Jonathan Schanzer writes: Sensational reports in the Guardian and Washington Post recently blew the lid off of the National Security Agency’s (NSA) electronic surveillance efforts, which have harvested everything from phone calls to Facebook posts for intelligence purposes.
Curiously, Twitter still appears outside the grasp of the NSA’s PRISM program, which gathers information from major U.S. Internet companies. But a group of lawmakers are concerned that the popular microblogging service has become too hospitable an environment for terrorist groups. The platform hosts a number of official feeds for terrorist groups, including Somalia’s al-Shabab, the North African al Qaeda in the Islamic Maghreb, Syria’s Jabhat al-Nusra, the Taliban, and Hamas.
Rep. Ted Poe (R-TX), who currently serves as the chairman of the House Foreign Affairs Subcommittee on Terrorism, Nonproliferation and Trade, is looking to curtail terrorist activity on Twitter. Poe is mindful of free speech concerns, but believes terrorist organizations are not entitled to the same free speech protections. As he argued last year, after watching Hamas use the platform for propaganda purposes during its November war with Israel, “Twitter must recognize sooner rather than later that social media is a tool for the terrorists.”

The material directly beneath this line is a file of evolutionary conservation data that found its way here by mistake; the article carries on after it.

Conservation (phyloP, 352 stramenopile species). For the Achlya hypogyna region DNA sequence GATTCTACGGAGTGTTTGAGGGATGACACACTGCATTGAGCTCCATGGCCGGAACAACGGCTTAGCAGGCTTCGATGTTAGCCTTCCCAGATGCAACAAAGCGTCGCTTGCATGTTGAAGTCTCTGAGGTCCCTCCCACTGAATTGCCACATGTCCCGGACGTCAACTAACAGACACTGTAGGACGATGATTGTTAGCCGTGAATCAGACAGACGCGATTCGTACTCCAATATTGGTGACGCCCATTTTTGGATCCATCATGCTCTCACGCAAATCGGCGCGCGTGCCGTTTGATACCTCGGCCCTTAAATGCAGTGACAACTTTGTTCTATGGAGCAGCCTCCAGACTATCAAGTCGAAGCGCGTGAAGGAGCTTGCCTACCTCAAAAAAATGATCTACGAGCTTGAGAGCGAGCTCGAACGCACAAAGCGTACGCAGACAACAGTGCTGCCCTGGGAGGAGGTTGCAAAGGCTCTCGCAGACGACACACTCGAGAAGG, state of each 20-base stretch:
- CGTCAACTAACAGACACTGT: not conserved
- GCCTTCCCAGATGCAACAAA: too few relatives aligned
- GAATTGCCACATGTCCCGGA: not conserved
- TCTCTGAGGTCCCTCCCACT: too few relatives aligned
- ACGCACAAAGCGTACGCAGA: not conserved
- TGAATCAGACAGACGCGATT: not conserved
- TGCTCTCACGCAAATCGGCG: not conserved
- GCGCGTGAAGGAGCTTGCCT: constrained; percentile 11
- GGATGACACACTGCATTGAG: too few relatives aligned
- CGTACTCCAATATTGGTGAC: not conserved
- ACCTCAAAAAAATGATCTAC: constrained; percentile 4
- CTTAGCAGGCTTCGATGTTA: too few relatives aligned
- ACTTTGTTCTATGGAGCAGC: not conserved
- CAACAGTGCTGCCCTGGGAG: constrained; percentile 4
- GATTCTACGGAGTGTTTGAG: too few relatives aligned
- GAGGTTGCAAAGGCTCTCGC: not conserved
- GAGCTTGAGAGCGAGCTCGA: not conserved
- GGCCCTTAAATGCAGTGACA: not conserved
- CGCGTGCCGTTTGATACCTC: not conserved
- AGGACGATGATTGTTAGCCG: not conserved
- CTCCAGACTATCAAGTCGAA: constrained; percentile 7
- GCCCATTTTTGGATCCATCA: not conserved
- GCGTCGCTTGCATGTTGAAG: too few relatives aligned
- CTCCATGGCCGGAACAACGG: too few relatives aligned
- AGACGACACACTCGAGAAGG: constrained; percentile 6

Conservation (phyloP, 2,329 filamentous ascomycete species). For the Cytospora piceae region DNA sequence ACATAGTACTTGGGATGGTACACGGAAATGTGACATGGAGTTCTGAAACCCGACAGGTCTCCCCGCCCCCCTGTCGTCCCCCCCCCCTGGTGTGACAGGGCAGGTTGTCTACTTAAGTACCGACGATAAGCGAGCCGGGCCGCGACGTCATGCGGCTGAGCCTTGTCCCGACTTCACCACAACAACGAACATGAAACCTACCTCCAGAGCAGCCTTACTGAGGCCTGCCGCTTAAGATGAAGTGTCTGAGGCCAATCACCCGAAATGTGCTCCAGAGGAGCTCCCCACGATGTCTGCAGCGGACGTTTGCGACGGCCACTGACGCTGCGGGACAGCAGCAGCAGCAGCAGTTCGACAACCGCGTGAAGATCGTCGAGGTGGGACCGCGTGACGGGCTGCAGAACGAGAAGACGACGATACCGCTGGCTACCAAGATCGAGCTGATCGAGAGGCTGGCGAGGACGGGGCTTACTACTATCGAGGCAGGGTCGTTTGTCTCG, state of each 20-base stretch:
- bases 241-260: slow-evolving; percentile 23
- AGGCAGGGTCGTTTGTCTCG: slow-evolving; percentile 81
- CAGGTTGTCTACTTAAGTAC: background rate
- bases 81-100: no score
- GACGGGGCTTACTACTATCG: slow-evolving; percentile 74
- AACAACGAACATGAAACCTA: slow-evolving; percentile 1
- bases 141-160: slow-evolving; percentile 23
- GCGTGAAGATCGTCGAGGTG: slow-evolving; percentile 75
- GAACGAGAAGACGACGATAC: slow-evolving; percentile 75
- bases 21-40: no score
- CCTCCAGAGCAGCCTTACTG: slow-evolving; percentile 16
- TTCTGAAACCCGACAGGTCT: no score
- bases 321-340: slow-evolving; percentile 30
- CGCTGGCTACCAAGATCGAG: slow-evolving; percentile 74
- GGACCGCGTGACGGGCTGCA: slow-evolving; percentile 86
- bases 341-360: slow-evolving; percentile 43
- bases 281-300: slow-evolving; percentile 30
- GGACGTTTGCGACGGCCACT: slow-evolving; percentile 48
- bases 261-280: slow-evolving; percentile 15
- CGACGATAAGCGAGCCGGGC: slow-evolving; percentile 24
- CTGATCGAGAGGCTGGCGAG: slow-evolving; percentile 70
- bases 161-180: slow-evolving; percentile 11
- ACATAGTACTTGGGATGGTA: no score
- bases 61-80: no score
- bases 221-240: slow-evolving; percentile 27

First Amendment activists will almost certainly cry foul. But they will not be alone: This would be one of their rare moments of harmony with the U.S. intelligence community, which has used Twitter feeds of extremists to monitor their messaging for strategies, tactics, and policies. America’s spies also monitor the feeds of extremist personalities and groups to see who follows them and who sympathizes with them, with the goal of identifying potential security threats at home or abroad. In fact, Twitter has made it possible for official bodies to interact with a banned group — even if those interactions haven’t been pleasant. [Continue reading…]
Twitter’s non-participation in PRISM might have provided the company with a small PR coup — in defense of civil liberties and all that — but it probably has just as much to do with the fact that the intelligence community is already perfectly happy with how the platform operates. The front door is wide open. Who needs a back door? Why should we not simply assume that the NSA is already merrily harvesting every single tweet?